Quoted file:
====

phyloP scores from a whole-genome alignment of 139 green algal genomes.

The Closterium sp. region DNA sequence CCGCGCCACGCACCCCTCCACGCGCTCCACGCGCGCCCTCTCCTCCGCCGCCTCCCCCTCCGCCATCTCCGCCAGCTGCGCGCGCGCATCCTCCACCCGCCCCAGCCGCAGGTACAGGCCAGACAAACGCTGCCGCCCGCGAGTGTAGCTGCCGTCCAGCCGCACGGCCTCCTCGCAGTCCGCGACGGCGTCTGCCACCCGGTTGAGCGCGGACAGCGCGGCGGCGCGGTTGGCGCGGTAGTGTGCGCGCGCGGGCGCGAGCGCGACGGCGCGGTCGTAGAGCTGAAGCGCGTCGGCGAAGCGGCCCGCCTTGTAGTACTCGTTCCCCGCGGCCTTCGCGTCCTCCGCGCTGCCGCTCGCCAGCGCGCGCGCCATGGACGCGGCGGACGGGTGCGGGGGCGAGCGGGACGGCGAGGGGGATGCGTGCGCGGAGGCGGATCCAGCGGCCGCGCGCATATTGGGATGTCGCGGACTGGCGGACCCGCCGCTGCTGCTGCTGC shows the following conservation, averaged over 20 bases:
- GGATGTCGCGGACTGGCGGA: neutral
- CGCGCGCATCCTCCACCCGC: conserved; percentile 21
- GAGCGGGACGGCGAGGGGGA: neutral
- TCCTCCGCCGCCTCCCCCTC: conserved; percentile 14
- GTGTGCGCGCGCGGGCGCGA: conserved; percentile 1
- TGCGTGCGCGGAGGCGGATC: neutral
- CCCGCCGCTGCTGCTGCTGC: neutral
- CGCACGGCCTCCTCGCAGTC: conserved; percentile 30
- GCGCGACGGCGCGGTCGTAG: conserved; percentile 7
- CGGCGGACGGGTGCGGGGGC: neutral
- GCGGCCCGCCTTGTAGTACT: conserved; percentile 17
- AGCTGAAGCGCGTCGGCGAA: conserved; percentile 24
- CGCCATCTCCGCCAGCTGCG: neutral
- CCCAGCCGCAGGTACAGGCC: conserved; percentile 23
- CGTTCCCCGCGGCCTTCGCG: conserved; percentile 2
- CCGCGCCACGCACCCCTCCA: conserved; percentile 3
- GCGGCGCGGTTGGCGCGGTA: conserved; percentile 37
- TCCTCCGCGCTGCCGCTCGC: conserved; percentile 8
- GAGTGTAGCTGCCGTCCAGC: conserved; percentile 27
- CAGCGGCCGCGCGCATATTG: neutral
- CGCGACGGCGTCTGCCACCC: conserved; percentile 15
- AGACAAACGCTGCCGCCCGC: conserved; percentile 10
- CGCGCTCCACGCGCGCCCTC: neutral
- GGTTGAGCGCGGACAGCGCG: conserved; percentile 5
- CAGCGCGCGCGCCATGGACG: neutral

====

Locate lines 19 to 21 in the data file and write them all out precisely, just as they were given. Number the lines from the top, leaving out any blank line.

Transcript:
- GCGGCGCGGTTGGCGCGGTA: conserved; percentile 37
- TCCTCCGCGCTGCCGCTCGC: conserved; percentile 8
- GAGTGTAGCTGCCGTCCAGC: conserved; percentile 27